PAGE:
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A showpiece “clean coal” project in Kemper Country, Mississippi is three years behind schedule, four billion dollars over budget, faces swirling allegations of contracting scandals and shoddy construction, and has yet to capture or store any carbon, as brought home on Tuesday by a 5000-word exposé in the New York Times. Whenever I read articles about Southern Company’s “clean coal” boondoggle (Grist and Politico published similar exposés in recent years), I remember that safe, cheap, natural carbon-capture-and-storage (CCS) is already available at large-scale—in the form of forests. In fact, this is one of the key messages in our forthcoming book, Why Forests? Why Now? to be published later this year.

So, why forests, why now? Let’s look at the facts.

Safe. There are hardly any good places to put carbon dioxide. Excess carbon dioxide in the atmosphere is unsafe because it causes climate change. Around one-quarter of carbon dioxide emissions end up in the ocean; this is unsafe too because it acidifies the sea, dissolving the shellfish and corals on which much of humanity depends for food. Storing carbon dioxide in underground rock formations, as envisioned at Kemper, is still risky and unproven. Turning carbon dioxide into solid rock, as recently achieved in Iceland, sounds extraordinarily promising, but has a long way to go before it’s ready for prime time. However, storing carbon in the living biomass of forests and other ecosystems is not only safe but provides many side-benefits for health, water, electricity, and agriculture.

Natural. Recall that as trees and other plants grow, they absorb carbon dioxide from the air and turn it into solid carbon. This process—photosynthesis—has been honed to perfection over millions of years. Even mature forests absorb carbon dioxide, socking it away as carbon in the soil as shown in the figure below. One logical way to fight climate change is to accelerate this process by protecting and restoring forests, but we’re still doing the opposite, clearing a Maine-sized area of tropical forests every year.

Click to view full-size image.

 
Available at large scale.
No action can stop climate change single handedly—not “clean coal,” not forest conservation. Still, the potential to fight climate change by protecting and restoring tropical forests is vast. Halting and reversing tropical deforestation could counteract up to 24-30 percent of annual greenhouse gas emissions.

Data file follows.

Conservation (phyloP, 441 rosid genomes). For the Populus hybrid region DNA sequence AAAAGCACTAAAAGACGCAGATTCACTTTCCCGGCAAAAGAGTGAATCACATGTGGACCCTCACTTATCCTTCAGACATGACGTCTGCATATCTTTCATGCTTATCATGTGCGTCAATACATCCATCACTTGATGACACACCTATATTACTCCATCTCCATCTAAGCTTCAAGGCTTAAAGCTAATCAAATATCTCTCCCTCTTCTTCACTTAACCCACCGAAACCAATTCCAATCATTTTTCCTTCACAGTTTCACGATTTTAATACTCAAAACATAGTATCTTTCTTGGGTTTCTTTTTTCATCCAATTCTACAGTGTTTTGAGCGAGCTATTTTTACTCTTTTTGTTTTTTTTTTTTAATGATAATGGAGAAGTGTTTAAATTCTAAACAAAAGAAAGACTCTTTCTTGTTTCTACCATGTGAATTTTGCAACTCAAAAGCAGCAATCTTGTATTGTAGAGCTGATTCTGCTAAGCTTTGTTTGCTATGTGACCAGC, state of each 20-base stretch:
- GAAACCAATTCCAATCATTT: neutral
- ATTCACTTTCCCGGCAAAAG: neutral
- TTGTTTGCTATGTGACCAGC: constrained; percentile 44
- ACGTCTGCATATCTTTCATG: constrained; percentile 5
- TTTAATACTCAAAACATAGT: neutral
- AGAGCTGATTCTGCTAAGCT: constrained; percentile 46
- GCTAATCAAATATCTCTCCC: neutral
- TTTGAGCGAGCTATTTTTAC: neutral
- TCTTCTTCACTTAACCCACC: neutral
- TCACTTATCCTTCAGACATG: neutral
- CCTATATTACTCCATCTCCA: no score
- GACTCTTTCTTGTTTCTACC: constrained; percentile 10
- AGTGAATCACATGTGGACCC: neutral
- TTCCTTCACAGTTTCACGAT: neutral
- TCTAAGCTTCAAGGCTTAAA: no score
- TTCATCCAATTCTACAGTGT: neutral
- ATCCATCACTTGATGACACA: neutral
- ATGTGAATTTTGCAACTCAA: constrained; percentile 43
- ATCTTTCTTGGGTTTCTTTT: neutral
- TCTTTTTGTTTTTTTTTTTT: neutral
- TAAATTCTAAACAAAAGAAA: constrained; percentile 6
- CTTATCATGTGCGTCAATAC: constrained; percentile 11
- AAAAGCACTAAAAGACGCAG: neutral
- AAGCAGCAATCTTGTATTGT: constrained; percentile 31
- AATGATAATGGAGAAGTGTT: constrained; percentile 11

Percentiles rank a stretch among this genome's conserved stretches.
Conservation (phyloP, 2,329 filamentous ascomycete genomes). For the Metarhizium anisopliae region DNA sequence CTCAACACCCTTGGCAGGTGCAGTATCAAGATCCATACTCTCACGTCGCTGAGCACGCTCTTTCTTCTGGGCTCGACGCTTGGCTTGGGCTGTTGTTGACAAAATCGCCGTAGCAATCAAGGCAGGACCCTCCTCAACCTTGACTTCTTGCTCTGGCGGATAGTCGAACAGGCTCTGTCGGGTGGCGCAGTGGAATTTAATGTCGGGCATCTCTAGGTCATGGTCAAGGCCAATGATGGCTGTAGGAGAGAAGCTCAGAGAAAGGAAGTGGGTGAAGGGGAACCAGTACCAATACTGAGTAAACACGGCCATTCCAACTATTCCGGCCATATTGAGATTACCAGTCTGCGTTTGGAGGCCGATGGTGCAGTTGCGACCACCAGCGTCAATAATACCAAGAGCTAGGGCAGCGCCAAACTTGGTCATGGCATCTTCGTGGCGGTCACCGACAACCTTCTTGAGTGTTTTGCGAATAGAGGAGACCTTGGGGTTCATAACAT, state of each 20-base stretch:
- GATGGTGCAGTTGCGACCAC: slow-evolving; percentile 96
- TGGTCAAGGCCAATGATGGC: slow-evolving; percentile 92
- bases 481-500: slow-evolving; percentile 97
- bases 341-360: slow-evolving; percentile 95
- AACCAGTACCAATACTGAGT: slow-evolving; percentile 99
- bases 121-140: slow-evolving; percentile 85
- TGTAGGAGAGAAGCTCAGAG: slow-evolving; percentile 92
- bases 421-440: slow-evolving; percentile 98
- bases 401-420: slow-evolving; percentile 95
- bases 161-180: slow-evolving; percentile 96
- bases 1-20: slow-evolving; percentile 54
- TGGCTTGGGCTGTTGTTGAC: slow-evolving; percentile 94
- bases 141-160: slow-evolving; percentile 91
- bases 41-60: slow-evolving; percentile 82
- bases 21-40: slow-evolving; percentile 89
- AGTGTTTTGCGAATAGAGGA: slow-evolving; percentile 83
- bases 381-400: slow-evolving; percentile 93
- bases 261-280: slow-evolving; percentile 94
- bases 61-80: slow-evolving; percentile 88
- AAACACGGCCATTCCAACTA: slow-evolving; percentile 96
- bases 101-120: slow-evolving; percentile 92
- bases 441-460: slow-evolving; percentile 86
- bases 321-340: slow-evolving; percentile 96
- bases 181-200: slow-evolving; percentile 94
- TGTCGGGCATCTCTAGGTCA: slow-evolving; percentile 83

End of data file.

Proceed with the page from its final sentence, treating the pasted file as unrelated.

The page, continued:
Cheap. While “clean coal” might cost more than $100 per ton of avoided carbon dioxide emissions, preventing deforestation can protect the climate at far lower cost. Paying farmers in Uganda to keep trees standing costs less than $1 per ton of avoided emissions, according to a new NBER working paper. An avoided-deforestation project in Alto Mayo, Peru costs $2-3 per ton, according to its proponents.[i] And bilateral agreements with Brazil and Guyana have cost the government of Norway $5 per ton. (These latter government-to-government agreements are most similar in form to the UN-agreed mechanism for reducing emissions from deforestation, or REDD+.)

Match spending to opportunity. I’m of two minds about “clean coal.” On one hand, rapidly growing economies in India, Indonesia, and elsewhere are heavily reliant on coal, while China is trying to wean itself off coal-dependency. If “clean coal” ever actually existed it would do a world of good in enabling these countries to develop without crippling air pollution.

On the other hand, it’s folly to spill so many billions on a longshot technology that might never see the light of day while letting a safe, cheap, natural, available source of carbon-capture-and-storage starve for cash. Funding “clean coal” or funding forest conservation is not an either-or choice, of course; I’d just like to see each funded at a scale commensurate with its respective opportunity.

As US taxpayers, let’s spend more on protecting tropical forests than we spend cushioning Southern Company from cost overruns at Kemper.


[i] Agustin Silvani, Conservation International, Personal Communication, May 25, 2015.

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CGD blog posts reflect the views of the authors, drawing on prior research and experience in their areas of expertise. CGD is a nonpartisan, independent organization and does not take institutional positions.